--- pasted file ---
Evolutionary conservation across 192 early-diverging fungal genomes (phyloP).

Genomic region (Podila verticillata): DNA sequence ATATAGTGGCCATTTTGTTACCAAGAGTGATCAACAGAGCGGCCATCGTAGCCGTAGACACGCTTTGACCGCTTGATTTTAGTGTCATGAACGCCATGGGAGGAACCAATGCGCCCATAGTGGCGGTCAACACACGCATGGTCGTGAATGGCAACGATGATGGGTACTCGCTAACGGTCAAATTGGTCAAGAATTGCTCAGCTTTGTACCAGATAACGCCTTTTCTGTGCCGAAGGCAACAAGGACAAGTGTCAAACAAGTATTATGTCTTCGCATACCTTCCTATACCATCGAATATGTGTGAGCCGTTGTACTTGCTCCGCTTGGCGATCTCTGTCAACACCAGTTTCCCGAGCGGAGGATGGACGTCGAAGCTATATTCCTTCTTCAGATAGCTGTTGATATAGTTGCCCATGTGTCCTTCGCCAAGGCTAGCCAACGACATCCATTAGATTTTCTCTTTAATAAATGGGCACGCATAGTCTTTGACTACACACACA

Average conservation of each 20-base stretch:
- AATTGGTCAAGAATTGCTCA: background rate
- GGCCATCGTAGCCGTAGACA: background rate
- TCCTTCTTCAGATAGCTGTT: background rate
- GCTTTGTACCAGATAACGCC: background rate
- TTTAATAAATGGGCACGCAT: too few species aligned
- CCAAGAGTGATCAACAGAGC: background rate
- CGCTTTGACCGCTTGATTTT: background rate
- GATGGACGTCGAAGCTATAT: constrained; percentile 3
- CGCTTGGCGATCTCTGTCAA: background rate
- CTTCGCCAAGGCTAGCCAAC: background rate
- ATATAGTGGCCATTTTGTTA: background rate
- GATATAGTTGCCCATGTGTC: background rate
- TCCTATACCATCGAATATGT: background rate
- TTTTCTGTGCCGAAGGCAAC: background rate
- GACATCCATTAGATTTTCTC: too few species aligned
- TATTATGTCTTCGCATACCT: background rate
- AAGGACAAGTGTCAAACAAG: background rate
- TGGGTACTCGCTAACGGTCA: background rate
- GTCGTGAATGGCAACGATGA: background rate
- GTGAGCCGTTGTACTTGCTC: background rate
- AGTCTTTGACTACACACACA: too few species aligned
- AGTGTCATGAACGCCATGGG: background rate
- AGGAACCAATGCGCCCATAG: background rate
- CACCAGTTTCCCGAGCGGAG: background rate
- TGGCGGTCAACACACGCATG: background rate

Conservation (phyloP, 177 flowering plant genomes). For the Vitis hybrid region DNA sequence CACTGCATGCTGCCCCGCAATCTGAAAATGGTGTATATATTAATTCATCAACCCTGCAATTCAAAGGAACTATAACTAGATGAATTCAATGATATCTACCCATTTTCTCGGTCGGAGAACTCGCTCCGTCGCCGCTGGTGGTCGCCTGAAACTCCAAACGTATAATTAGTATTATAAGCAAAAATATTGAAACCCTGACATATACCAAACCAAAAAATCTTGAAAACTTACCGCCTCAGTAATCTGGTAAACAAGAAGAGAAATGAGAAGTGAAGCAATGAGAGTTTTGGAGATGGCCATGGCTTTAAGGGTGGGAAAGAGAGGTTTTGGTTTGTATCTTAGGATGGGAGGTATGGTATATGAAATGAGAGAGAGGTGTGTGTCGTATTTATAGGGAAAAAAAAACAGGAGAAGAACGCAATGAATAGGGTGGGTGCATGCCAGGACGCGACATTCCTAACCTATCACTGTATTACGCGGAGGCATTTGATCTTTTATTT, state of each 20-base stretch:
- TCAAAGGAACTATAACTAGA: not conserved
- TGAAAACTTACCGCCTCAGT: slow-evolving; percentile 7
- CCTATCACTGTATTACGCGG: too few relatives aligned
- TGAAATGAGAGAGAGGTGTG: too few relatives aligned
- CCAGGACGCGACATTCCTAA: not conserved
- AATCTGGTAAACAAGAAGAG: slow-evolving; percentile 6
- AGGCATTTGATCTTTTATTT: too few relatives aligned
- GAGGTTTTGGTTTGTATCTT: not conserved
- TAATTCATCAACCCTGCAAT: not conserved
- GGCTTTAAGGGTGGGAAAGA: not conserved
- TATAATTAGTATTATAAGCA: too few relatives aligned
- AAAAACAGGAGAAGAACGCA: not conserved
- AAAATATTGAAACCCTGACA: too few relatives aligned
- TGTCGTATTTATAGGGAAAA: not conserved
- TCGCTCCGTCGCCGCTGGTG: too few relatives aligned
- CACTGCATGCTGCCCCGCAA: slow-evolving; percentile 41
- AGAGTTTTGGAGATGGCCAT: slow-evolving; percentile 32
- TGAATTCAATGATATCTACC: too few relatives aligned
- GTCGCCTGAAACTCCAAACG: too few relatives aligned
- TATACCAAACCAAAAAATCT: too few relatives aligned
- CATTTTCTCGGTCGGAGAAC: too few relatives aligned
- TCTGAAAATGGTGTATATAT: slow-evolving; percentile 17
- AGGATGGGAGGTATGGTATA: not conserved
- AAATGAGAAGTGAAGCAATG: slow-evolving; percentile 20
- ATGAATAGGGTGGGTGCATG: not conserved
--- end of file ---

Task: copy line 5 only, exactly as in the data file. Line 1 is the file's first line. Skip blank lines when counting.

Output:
- GGCCATCGTAGCCGTAGACA: background rate